“It was a crazy time over there, mentally. It was just challenging. It was nuts … the love for the game was always there, but whether I enjoyed it as much, to be brutally honest, it was tough,” Lletget said. “I felt comfortable that I improved that I was good enough. I was ready. The guys were like, ‘I don’t know why they don’t give you a chance. One of the guys even asked Avram Grant, ‘Why isn’t Sebastian playing?’ because I was doing so well in training. I looked ready. I felt it. And I just shook my head. There’s five years of that, just literally getting pushed to the side. It was tough.”
Lletget’s long story, which has taken a suddenly spectacular turn in LA, is one of a young man who had plenty of reasons to lose confidence in himself and his faith in others, but didn’t. He doesn’t take all the credit. But he was smart enough to take the advice he was given.
“You have to tap into a part of yourself that just says, ‘Forget everything. If this doesn’t work out, I tried it.’ It’s all or nothing,” he said. “I tried a lot of stuff, on a personal level, just to get me through that tough time—sports psychologist, life coach, parents’ support. I really did all of it. So maybe, at some point, I’m feeling the benefits of all that time I put in speaking to people and hearing their thoughts. Now, I’m just on autopilot, letting it ride.”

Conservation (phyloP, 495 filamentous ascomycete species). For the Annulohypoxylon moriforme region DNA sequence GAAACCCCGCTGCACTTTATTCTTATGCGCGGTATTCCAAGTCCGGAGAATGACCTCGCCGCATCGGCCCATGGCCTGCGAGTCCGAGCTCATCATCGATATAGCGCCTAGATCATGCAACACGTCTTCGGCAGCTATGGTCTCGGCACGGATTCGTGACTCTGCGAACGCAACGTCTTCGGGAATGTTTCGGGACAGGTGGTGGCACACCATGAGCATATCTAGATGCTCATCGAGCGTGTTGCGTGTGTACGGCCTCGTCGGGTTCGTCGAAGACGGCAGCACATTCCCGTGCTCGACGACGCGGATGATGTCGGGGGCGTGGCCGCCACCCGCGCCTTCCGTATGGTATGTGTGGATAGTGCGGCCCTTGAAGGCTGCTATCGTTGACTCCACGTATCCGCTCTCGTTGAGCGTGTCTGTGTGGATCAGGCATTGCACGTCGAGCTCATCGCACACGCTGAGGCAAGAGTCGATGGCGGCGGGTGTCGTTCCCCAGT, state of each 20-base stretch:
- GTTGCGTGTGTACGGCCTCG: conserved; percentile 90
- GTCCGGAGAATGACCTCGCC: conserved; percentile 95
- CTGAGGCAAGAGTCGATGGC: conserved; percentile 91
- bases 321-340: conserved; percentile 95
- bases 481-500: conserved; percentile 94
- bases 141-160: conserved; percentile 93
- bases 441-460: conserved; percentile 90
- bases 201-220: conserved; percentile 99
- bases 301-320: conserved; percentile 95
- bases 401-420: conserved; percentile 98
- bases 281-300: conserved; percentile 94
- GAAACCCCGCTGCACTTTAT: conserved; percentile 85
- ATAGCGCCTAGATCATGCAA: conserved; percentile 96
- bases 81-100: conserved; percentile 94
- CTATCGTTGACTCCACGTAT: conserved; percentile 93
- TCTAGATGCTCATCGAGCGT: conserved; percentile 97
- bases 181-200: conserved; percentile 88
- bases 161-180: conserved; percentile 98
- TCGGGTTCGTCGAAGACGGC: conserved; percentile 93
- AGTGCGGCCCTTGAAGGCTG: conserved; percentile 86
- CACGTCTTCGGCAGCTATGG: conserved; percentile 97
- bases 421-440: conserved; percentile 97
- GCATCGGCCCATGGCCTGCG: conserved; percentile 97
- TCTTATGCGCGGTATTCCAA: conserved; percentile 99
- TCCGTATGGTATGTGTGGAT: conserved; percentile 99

Lletget may have felt forgotten, but the Galaxy were keeping tabs. They actively scouted West Ham’s reserve matches and reached out to Lletget‘s agent in January. Coach Bruce Arena’s son, LA assistant Kenny Arena, was familiar with Lletget from his days on the men’s soccer staff at UCLA and helped lay the groundwork for a trial when the MLS champs visited Ireland for a February friendly.
“I can see why they won. It really is like a big family here,” Lletget said of his time training with the Galaxy. “You feel like you’re not an outsider, even though I was. I felt so much more comfortable, and that transitions onto the field.”
There was a meeting of the minds, but Lletget’s signing was delayed as MLS drafted and implemented a new set of rules governing the acquisition of players from outside the league. LA ultimately had to pay the New England Revolution $50,000 for Lletget’s discovery rights, West Ham granted his release and in early May, he finally was a Galaxy player.
“I think he’s a player that will obviously help our depth in the midfield and hopefully he can develop into a good player in our league,” Bruce Arena told the club website a few days later. “We’ll obviously need to see him in our environment for a while before we can determine exactly where he’s going to fit in, but we think he’s a player with good potential.”
Offered an opportunity, Lletget seized it. Arena’s “a while” lasted about a month. Lletget, now 22, started and scored that day against Portland and has been a fixture in left midfield ever since, starting nine consecutive MLS matches.